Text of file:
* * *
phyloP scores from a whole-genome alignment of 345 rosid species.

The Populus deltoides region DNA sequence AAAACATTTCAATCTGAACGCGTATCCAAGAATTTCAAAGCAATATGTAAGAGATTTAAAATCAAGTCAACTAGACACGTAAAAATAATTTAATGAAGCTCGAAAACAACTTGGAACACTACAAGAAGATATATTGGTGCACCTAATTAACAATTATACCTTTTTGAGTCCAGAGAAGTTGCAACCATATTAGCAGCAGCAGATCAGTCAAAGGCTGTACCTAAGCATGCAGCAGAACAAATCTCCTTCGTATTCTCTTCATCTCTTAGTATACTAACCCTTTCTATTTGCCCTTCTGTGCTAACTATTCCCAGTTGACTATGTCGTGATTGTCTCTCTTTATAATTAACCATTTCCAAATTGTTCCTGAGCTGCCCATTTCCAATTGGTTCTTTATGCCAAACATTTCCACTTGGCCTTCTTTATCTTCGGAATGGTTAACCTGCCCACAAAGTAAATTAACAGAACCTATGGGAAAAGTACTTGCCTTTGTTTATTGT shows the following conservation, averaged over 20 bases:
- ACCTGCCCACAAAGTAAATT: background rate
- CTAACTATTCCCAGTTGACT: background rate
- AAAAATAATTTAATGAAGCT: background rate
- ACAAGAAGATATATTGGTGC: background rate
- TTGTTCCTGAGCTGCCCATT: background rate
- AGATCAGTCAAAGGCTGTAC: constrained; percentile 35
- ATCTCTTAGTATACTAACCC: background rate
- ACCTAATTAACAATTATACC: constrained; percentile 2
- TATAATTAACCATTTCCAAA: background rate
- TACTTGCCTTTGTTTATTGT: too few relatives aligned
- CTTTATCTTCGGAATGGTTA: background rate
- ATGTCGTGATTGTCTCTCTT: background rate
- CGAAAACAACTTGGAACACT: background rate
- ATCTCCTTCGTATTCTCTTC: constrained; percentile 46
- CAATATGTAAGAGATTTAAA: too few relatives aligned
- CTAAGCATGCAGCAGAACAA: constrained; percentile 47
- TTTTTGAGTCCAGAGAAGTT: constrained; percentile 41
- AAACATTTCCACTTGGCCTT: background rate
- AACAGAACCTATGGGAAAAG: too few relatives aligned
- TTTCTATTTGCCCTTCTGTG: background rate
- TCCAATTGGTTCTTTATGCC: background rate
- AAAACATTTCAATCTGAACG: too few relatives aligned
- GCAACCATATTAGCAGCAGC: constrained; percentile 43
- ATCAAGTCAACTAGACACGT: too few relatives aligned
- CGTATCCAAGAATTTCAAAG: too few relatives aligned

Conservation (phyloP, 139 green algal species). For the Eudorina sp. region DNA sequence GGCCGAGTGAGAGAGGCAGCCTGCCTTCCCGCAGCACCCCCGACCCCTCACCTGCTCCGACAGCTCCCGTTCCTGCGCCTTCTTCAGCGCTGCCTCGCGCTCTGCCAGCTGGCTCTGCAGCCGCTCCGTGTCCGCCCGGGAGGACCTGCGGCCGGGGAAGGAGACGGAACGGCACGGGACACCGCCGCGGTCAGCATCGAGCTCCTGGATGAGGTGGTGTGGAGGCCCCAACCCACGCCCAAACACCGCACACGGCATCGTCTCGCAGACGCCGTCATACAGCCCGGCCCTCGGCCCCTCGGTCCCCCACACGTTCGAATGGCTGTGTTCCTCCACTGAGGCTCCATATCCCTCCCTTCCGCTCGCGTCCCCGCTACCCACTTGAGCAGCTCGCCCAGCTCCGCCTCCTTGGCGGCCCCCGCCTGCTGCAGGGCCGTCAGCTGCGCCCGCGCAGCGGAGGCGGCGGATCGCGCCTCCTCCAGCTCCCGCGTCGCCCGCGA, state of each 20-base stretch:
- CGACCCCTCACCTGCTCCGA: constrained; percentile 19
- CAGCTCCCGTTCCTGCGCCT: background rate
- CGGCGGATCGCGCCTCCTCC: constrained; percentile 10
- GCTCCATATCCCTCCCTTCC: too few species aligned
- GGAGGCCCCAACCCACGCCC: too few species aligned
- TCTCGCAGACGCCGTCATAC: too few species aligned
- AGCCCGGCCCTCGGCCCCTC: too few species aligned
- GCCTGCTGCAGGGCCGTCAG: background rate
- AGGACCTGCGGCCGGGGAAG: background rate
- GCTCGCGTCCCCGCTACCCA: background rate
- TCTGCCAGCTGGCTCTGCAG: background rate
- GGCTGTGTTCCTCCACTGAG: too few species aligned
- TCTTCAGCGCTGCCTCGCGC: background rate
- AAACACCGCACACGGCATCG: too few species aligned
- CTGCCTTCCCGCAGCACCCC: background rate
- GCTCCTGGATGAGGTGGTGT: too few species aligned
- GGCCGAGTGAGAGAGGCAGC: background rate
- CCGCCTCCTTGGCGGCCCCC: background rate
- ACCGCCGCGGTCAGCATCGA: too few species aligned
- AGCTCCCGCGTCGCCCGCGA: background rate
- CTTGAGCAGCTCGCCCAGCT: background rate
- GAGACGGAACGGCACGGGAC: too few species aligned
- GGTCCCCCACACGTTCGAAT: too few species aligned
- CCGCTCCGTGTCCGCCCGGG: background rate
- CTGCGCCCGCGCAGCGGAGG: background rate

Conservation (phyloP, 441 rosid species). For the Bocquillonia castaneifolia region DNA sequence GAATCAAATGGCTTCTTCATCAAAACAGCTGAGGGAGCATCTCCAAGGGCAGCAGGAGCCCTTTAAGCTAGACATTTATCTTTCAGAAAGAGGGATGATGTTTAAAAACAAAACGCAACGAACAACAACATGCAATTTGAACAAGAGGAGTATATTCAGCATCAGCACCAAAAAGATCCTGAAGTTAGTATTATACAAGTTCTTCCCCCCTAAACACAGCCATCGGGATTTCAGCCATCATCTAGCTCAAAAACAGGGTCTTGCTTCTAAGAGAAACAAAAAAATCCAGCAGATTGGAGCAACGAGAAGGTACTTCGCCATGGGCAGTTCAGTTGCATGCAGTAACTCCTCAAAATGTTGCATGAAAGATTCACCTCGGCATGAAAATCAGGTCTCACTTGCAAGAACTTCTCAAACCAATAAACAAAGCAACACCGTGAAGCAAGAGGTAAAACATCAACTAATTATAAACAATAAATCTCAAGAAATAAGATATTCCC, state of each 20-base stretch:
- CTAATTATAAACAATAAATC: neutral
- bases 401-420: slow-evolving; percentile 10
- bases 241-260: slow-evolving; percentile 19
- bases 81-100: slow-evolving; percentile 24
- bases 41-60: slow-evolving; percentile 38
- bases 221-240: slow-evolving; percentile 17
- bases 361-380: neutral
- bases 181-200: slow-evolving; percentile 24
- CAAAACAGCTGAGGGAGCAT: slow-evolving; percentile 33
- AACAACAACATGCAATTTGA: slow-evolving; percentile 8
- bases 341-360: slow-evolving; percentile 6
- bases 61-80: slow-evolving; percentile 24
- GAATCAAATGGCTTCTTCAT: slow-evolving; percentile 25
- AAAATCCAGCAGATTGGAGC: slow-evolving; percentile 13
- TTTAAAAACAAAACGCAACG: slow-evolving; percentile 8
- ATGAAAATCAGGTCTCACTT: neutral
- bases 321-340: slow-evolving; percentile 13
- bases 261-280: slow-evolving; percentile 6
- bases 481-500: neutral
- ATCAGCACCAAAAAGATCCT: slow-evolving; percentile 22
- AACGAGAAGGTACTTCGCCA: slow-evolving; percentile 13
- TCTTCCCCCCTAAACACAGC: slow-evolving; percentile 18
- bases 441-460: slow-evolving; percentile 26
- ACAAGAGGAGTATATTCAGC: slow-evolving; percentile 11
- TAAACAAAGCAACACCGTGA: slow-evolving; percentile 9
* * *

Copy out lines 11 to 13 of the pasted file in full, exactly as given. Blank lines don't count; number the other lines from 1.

- TATAATTAACCATTTCCAAA: background rate
- TACTTGCCTTTGTTTATTGT: too few relatives aligned
- CTTTATCTTCGGAATGGTTA: background rate